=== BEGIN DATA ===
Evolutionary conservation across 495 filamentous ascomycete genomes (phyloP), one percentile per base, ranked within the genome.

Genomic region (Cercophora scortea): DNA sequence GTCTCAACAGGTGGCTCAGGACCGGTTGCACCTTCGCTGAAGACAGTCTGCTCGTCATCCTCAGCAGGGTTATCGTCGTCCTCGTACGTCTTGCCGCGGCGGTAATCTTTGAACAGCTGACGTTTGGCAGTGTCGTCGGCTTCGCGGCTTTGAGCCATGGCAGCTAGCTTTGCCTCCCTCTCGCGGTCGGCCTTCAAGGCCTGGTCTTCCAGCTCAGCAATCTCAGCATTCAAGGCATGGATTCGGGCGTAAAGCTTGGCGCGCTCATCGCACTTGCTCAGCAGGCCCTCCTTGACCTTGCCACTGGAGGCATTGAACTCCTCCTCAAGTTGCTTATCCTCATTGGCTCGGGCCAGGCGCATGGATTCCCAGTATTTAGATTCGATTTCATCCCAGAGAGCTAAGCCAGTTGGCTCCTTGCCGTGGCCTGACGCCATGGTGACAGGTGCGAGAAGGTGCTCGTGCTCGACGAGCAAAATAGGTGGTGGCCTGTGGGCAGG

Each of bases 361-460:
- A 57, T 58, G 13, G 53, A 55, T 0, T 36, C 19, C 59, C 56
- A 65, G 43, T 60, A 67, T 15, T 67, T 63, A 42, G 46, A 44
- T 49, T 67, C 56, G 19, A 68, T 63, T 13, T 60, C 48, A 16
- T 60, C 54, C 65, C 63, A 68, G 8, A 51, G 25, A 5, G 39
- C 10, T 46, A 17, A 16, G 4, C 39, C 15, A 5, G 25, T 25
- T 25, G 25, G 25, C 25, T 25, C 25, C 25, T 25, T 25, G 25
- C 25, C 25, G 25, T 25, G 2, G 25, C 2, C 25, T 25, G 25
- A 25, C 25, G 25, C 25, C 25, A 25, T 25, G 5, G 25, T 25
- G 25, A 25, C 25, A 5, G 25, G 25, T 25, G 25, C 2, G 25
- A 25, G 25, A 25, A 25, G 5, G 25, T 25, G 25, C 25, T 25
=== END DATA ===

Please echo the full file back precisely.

Evolutionary conservation across 495 filamentous ascomycete genomes (phyloP), one percentile per base, ranked within the genome.

Genomic region (Cercophora scortea): DNA sequence GTCTCAACAGGTGGCTCAGGACCGGTTGCACCTTCGCTGAAGACAGTCTGCTCGTCATCCTCAGCAGGGTTATCGTCGTCCTCGTACGTCTTGCCGCGGCGGTAATCTTTGAACAGCTGACGTTTGGCAGTGTCGTCGGCTTCGCGGCTTTGAGCCATGGCAGCTAGCTTTGCCTCCCTCTCGCGGTCGGCCTTCAAGGCCTGGTCTTCCAGCTCAGCAATCTCAGCATTCAAGGCATGGATTCGGGCGTAAAGCTTGGCGCGCTCATCGCACTTGCTCAGCAGGCCCTCCTTGACCTTGCCACTGGAGGCATTGAACTCCTCCTCAAGTTGCTTATCCTCATTGGCTCGGGCCAGGCGCATGGATTCCCAGTATTTAGATTCGATTTCATCCCAGAGAGCTAAGCCAGTTGGCTCCTTGCCGTGGCCTGACGCCATGGTGACAGGTGCGAGAAGGTGCTCGTGCTCGACGAGCAAAATAGGTGGTGGCCTGTGGGCAGG

Each of bases 361-460:
- A 57, T 58, G 13, G 53, A 55, T 0, T 36, C 19, C 59, C 56
- A 65, G 43, T 60, A 67, T 15, T 67, T 63, A 42, G 46, A 44
- T 49, T 67, C 56, G 19, A 68, T 63, T 13, T 60, C 48, A 16
- T 60, C 54, C 65, C 63, A 68, G 8, A 51, G 25, A 5, G 39
- C 10, T 46, A 17, A 16, G 4, C 39, C 15, A 5, G 25, T 25
- T 25, G 25, G 25, C 25, T 25, C 25, C 25, T 25, T 25, G 25
- C 25, C 25, G 25, T 25, G 2, G 25, C 2, C 25, T 25, G 25
- A 25, C 25, G 25, C 25, C 25, A 25, T 25, G 5, G 25, T 25
- G 25, A 25, C 25, A 5, G 25, G 25, T 25, G 25, C 2, G 25
- A 25, G 25, A 25, A 25, G 5, G 25, T 25, G 25, C 25, T 25